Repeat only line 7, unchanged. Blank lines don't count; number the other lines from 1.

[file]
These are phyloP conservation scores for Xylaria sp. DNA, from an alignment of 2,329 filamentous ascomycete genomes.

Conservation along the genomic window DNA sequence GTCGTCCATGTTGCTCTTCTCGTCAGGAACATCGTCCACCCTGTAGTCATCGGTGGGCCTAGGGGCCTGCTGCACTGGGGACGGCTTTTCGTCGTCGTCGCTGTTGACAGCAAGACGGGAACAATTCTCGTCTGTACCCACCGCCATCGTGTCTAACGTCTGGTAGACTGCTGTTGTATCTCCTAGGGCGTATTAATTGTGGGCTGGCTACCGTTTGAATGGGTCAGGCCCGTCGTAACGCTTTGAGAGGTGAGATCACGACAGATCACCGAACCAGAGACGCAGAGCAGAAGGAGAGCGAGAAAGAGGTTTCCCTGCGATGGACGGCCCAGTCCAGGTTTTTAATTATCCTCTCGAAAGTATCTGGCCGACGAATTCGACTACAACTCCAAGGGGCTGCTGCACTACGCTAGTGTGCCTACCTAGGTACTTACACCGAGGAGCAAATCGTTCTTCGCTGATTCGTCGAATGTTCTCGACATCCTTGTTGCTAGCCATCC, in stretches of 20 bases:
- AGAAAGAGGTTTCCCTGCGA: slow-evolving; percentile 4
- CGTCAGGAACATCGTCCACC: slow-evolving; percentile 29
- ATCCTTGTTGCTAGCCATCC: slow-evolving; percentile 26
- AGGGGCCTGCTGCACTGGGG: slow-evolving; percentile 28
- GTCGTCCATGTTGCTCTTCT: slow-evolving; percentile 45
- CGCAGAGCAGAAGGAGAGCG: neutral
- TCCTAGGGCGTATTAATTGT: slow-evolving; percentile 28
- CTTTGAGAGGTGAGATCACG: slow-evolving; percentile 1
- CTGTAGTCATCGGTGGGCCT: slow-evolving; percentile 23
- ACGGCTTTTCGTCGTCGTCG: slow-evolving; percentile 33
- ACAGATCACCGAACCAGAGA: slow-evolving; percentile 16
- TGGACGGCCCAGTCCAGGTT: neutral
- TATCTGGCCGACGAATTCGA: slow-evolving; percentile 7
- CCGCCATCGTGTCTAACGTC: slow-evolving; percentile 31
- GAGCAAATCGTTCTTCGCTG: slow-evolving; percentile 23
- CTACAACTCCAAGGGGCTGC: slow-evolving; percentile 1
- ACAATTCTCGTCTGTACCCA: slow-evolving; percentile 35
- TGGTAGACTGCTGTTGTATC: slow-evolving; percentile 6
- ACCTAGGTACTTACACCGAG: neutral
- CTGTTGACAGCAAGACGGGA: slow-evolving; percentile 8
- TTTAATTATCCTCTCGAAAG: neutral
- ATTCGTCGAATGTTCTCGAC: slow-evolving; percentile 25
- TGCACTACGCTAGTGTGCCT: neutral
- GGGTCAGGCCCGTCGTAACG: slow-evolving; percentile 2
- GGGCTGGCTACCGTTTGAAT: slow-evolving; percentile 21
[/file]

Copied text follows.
- GTCGTCCATGTTGCTCTTCT: slow-evolving; percentile 45